BBB Logo

Better Business Bureau ®
Start With Trust®
The Snake River Region
BBB Lists 6 Common Scams To Avoid Every Day - Not Just On April Fool's Day
March 30, 2012
 

 April Fool’s Day may be prime time for pranks, but the Better Business Bureau (BBB) reminds consumers that scammers take advantage of the unwary every day, not just on the first of April.

The BBB gets calls every day from people who think they’ve won a foreign lottery or have received a check for prize money from a contest they didn’t enter. We try to point out the red flags that can show that the call, mail or email they’ve received is a scam.

Among the common scams:

1. Sweepstakes and Lottery Scams - Typically, the victim receives a letter in the mail stating that he or she has won a lottery or sweepstakes. The letter instructs the victim to deposit an enclosed check and then wire a portion back to the company to cover taxes or administration fees. The check turns out to be fake, and the victim loses whatever they wired back to the scammers—often thousands of dollars.

BBB Advice: Never wire money to someone you don’t know. You should never have to send money to receive any winnings from a lottery or sweepstakes.

2. Medicare Scams - Navigating the Medicare system isn’t easy and some scammers take advantage of the confusion. Commonly, a scammer will claim to be with Medicare and ask for personal information such as Medicare, Medicaid, Social Security, credit card or bank account numbers. The victim might be given any number of excuses to provide this information, such as: an error needs to be fixed, that he or she is part of a survey or eligible to receive free products or to sign them up for a new prescription drug plan. 

BBB Advice: Medicare will never call to ask for sensitive personal financial information. If you suspect fraud, contact your local police or the Health and Human Services Office of Inspector General at 800-HHS-TIPS.

3. Bereavement Scams
- Scammers often try to take advantage of people who have recently lost a loved one, such as a spouse. In one recent example, a mother and daughter team in Ohio found targets by scouring the obituaries. They would then call the widow or widower and claim that their spouse had outstanding debts that needed to be paid immediately. Victims would then provide a blank check or credit card.

BBB Advice: Offer help to family members if they have recently lost a loved one and are inexperienced in managing finances. If you are uncertain about owing a debt when collectors call, ask for written confirmation.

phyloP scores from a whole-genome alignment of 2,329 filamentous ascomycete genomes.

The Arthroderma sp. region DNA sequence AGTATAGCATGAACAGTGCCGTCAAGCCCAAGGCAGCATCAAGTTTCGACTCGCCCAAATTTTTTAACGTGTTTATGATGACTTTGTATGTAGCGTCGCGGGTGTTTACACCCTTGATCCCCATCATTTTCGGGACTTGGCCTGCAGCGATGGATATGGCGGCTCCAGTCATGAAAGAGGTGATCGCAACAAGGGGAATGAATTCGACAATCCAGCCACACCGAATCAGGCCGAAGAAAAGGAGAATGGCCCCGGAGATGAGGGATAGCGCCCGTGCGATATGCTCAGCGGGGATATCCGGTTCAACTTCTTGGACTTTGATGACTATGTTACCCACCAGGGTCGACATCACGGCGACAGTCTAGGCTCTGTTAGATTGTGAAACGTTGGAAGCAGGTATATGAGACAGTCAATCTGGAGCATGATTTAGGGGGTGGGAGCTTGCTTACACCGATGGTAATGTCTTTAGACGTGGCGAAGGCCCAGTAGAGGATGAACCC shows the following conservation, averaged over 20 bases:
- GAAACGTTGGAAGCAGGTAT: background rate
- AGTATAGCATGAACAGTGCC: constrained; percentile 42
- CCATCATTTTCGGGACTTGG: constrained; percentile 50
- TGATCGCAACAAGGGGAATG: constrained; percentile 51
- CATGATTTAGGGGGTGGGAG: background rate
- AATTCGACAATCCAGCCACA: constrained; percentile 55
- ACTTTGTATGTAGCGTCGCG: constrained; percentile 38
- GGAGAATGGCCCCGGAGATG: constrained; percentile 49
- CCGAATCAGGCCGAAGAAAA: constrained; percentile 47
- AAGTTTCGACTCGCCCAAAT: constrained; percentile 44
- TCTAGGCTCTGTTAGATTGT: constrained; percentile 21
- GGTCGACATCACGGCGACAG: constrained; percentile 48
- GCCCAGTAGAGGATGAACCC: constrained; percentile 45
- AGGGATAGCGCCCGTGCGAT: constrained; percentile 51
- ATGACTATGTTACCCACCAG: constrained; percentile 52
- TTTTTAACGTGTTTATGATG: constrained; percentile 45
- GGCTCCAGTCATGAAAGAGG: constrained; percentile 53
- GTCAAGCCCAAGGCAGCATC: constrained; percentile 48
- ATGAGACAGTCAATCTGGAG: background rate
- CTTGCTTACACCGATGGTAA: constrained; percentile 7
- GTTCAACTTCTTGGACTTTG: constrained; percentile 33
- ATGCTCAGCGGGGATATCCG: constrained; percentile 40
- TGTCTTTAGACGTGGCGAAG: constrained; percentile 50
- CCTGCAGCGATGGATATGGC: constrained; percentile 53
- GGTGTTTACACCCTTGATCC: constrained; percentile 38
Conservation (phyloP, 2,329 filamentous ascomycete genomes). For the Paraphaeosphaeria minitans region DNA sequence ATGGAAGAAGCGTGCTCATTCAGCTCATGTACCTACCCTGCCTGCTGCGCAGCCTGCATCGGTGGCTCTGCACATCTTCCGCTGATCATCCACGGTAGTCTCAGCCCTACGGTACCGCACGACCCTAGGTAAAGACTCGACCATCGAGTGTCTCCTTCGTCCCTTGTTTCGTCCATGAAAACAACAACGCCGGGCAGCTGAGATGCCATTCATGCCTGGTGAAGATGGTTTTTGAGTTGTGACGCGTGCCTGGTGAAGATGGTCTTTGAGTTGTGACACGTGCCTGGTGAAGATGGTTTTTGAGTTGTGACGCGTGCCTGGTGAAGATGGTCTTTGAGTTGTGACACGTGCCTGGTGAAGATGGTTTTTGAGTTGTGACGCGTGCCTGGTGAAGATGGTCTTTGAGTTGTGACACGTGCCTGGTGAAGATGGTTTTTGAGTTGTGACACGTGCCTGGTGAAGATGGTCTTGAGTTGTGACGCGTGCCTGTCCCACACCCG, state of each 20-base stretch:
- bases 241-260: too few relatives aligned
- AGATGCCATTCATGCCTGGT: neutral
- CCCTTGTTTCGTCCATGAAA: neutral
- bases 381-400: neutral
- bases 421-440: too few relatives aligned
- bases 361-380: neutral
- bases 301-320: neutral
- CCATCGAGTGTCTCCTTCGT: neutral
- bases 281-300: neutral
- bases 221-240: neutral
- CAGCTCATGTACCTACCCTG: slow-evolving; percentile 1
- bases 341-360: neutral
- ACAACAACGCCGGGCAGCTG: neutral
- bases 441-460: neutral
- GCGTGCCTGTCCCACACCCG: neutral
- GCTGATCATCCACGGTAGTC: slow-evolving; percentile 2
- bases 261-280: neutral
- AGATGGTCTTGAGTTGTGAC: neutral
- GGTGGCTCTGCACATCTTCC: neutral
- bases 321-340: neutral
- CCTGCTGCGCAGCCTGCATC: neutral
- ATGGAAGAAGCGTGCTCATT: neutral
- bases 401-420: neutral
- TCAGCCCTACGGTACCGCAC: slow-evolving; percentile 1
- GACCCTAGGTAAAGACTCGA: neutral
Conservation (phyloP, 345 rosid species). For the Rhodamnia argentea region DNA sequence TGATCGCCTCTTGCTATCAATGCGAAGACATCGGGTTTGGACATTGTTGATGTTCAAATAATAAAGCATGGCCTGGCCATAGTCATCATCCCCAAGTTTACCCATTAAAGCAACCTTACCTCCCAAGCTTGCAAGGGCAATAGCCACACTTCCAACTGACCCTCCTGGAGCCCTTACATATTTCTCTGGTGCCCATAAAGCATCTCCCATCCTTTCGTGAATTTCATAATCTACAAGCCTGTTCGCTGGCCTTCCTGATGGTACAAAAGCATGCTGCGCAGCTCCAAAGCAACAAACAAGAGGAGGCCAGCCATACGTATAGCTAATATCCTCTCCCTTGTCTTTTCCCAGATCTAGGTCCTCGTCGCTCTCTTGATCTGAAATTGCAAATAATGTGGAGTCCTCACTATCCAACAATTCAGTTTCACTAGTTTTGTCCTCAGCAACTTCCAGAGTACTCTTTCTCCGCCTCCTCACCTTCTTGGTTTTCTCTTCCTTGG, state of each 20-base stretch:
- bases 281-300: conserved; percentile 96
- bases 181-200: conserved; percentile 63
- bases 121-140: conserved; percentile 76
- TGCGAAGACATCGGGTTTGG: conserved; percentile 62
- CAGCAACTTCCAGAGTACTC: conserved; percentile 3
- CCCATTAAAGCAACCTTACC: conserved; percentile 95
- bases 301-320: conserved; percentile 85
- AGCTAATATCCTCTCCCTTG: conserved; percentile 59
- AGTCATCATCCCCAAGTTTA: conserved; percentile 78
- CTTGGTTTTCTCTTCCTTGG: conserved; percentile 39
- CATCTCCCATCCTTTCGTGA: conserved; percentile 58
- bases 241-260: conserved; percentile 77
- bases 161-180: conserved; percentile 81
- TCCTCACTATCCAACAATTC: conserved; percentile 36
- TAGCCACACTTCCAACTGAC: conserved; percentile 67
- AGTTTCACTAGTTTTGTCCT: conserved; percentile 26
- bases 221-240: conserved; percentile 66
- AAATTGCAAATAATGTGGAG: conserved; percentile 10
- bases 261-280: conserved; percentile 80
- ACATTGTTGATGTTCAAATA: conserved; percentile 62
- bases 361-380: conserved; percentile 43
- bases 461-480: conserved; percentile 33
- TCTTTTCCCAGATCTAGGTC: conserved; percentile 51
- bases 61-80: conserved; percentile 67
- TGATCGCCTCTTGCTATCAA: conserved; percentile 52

4. Deceptive Sales: Some scammers come to the front door and may be invited inside. They include furnace repairmen, contractors, door-to-door salespeople, air duct cleaners and other service providers. Some professionals will lie about the extent of the problem or claim safety issues and then inflate prices for unsuspecting customers.

BBB Advice: Find professionals you can trust by checking out a company with the BBB before you hand over any money. Report any deceptive practices to your BBB, local law enforcement and the state attorney general.  

5. Investment and Work-at-Home Opportunities - The pitch might come in the form of an investment opportunity that promises big returns, or as a way to make money at home for an upfront cost. Regardless of the specifics, the victim is offered what sounds like a great opportunity but the extra income never materializes.

BBB Advice: The BBB is not aware of any legitimate work-at-home opportunities. Beware of investment or money-making offers that seem too good to be true or use high pressure sales tactics to get you to sign up immediately.

6. Grandparent scam - Telephone calls come in from someone claiming to be a relative who is stuck in a foreign country and needs money to get home. Some may say their money or identification papers were stolen or that they are in a hospital and need money to pay for medical care.

BBB Advice: Ask the caller for the person’s name or other information that would be known only to a relative.  Also ask for a number to call them back and check with family members on whether the person is actually overseas. If they don’t provide a number or can’t provide identifying information, don’t respond to their demands. Do not wire money to someone you don’t know.

Find Us On